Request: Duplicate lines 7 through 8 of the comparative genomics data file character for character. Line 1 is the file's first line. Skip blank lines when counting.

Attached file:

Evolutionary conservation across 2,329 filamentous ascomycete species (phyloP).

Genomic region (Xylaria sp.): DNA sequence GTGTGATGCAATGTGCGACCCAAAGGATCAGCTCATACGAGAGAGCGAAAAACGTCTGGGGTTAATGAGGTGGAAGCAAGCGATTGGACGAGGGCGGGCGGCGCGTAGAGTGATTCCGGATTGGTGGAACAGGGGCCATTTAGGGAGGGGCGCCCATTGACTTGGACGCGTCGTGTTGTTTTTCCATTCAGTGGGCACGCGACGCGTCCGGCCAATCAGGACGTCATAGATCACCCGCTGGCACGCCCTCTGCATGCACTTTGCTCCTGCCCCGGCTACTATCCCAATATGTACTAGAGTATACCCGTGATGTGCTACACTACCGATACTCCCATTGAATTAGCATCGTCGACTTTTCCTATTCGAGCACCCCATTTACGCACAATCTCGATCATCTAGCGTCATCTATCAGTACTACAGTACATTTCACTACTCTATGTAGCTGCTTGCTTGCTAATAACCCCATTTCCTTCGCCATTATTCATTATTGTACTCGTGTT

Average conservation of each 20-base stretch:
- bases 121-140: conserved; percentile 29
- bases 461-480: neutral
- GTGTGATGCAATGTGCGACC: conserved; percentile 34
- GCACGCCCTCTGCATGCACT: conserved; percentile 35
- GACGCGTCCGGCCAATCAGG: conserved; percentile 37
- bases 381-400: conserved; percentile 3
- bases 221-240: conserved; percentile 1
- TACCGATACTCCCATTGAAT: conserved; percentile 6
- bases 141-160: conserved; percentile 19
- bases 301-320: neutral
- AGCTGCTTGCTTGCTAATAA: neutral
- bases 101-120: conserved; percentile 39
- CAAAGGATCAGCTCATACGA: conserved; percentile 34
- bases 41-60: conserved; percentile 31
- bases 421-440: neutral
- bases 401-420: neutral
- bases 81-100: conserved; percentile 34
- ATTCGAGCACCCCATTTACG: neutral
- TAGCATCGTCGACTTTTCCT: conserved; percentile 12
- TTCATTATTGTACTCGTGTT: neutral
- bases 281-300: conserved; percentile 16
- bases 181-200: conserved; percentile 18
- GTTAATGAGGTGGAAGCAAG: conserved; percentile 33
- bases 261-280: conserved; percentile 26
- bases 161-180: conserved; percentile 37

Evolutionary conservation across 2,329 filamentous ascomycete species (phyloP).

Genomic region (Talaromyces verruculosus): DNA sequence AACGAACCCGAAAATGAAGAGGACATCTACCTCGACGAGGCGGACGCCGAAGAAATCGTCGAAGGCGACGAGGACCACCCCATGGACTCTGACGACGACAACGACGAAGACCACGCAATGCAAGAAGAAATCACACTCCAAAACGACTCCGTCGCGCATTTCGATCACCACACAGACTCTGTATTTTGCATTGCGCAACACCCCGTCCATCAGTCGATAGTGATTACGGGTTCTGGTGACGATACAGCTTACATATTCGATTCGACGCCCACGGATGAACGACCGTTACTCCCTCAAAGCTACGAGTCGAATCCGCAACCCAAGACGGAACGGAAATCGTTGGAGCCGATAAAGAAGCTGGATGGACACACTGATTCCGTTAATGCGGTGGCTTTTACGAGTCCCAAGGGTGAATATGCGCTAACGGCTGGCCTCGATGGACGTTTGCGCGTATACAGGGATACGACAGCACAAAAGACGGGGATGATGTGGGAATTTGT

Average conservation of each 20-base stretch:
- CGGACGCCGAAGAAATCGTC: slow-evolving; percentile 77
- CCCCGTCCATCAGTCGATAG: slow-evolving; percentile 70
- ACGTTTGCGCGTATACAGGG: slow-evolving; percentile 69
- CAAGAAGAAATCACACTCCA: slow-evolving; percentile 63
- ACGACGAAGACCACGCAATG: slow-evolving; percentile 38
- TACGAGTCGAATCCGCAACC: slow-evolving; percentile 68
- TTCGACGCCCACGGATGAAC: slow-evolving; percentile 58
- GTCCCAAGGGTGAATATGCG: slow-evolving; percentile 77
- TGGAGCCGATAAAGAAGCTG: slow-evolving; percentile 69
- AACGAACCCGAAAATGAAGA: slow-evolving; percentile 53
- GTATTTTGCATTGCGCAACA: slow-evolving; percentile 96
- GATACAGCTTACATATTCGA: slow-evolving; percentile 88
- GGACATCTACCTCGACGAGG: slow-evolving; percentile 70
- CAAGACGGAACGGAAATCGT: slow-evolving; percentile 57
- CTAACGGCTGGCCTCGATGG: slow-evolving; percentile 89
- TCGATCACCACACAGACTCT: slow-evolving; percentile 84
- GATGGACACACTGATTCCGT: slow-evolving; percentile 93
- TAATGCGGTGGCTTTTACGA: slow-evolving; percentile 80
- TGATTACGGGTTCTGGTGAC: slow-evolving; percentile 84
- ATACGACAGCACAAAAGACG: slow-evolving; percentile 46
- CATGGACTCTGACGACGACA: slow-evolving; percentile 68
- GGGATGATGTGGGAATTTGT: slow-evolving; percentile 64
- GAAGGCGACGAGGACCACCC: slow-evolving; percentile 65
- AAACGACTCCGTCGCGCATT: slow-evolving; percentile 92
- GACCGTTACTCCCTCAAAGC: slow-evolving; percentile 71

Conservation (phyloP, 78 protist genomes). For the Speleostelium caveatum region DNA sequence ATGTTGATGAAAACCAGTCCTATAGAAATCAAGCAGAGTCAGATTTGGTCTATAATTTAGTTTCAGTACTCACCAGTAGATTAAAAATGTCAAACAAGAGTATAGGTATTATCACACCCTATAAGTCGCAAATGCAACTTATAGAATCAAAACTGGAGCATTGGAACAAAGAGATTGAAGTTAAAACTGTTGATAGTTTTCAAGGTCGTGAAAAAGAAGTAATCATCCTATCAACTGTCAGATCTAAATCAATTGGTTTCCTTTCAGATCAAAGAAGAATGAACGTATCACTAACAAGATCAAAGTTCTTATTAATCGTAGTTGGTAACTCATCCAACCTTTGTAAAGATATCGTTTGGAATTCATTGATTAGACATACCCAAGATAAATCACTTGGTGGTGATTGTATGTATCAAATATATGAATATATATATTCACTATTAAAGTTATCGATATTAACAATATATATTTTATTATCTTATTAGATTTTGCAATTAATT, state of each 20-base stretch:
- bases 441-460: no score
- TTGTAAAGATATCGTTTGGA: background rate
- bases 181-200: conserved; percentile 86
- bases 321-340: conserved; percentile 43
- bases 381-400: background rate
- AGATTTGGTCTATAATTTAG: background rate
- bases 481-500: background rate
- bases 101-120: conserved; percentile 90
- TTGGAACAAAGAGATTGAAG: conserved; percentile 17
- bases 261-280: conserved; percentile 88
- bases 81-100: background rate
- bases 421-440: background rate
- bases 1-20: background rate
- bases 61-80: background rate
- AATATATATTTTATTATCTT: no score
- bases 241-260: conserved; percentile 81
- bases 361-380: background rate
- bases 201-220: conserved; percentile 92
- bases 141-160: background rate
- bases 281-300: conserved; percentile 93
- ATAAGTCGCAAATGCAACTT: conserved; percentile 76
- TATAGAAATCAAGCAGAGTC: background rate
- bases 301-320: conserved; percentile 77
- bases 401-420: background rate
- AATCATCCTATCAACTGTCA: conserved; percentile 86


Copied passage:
- GCACGCCCTCTGCATGCACT: conserved; percentile 35
- GACGCGTCCGGCCAATCAGG: conserved; percentile 37